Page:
I spoke to BBC London on Tuesday for London Wildlife Trust in response to the latest data which shows that urban fox numbers are increasing. This despite the fact that foxes have declined by 43% since 1995.
Yours, Daniel Goodman
Would you want to take to horseback and storm over hill and dale to enforce the slaughter of this beautiful wild animal? The British prime minister does. Personally I’d rather volunteer for a wildlife conservation charity.
38 Degrees are running a petition to start the fight against the Government’s attempts to repeal the Hunting Act by stealth. Online petitions are many but are often ignored by government (303,000 against the mindless and inhumane badger cull). Still, they can draw attention to important issues.
Please sign here and share.
– Cox’s Walk, London, July 2012
We’re coming toward the end of our bat transect, our detectors raised into a night lit by the orange glow of a line of streetlamps and closed by the canopy of oak. Nothing. Further up the slope there was a hint of a noctule bat’s chip-chop call coming through the static of the airwaves, but nothing else. Rain begins to fall and we make our final marks on the record sheet. There are very few bats around, the woodland all but shorn of them. At the bottom of the path are two figures, a third, dwarfish silhouette evidently that of a large dog. From here it’s unclear whether they are moving away or towards us. A fox appears between us and, turning to look back from where we’ve come there rests another. In this break of light and dark, the fox watches us with content, almost with sympathy. Nevertheless, we’re surrounded.
As time goes and our chatter dwindles, the people approach. It’s a man dressed in a cream suit and a woman. He is indeed rotund, stopping and strolling, she strafing either side of him, circling tree trunks, in and out of darkness. We’ve finished now – there’s no point dawdling – no one says anything about it, but there’s a sense of apprehension. We stop – I don’t know why. I call out: we’re doing a bat survey! I’m shaking the black box in the air. A voice travels back:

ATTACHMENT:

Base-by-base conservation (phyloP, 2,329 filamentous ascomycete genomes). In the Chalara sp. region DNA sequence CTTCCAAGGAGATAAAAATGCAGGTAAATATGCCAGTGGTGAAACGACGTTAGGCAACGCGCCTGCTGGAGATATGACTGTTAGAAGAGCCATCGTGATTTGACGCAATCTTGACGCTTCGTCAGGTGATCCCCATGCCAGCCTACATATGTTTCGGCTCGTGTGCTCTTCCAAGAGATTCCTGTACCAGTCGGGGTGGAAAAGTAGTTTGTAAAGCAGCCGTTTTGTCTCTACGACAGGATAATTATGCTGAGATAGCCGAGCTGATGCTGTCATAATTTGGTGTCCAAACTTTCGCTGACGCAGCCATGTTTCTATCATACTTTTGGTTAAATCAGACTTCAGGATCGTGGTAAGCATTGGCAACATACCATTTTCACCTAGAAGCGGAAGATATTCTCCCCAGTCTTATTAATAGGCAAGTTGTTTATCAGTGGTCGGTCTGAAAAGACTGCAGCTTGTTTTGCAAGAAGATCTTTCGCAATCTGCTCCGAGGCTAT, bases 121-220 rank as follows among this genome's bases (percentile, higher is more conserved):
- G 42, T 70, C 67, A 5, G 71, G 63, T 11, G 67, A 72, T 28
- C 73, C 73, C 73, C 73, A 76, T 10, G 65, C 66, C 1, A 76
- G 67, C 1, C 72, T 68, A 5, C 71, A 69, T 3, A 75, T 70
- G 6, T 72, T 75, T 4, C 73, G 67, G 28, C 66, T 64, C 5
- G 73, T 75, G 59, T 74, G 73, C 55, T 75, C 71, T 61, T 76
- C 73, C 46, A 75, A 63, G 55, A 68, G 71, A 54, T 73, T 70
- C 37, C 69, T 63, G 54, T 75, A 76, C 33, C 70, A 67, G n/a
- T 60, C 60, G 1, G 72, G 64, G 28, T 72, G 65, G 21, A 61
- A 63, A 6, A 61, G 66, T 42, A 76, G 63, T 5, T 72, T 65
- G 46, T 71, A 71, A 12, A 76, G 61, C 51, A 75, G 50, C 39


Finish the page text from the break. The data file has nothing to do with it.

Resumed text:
‘You can do what you like.’
The fox at the top continues in its restful manner. We are the scene.
The woman is clear now, she wears blue dungarees and a red bandana holding up dreadlocks. She disappears behind an oak trunk, flashing us a glance, like a child playing cowboys and Indians. She smiles, emptying a plastic bucket around the trunk. The man has stopped, I can see his large oval spectacles. He turns to the tall iron fence protecting a small copse of maturing silver birch. The woman comes from behind the tree again:
‘Don’t be scaring me foxes away,’ she says, gently, with a hint of the Caribbean in her voice.
We all stop and look to the copse. The streetlight cast onto the trees and fence shows movements of the amber fur of a trail of fox cubs. They slink through the fence and arc towards the tree surrounded by piles of pink sludge – the contents of the lady’s bucket.
‘Ain’t they beautiful,’ says the rotund man in his cream white suit and oval spectacles.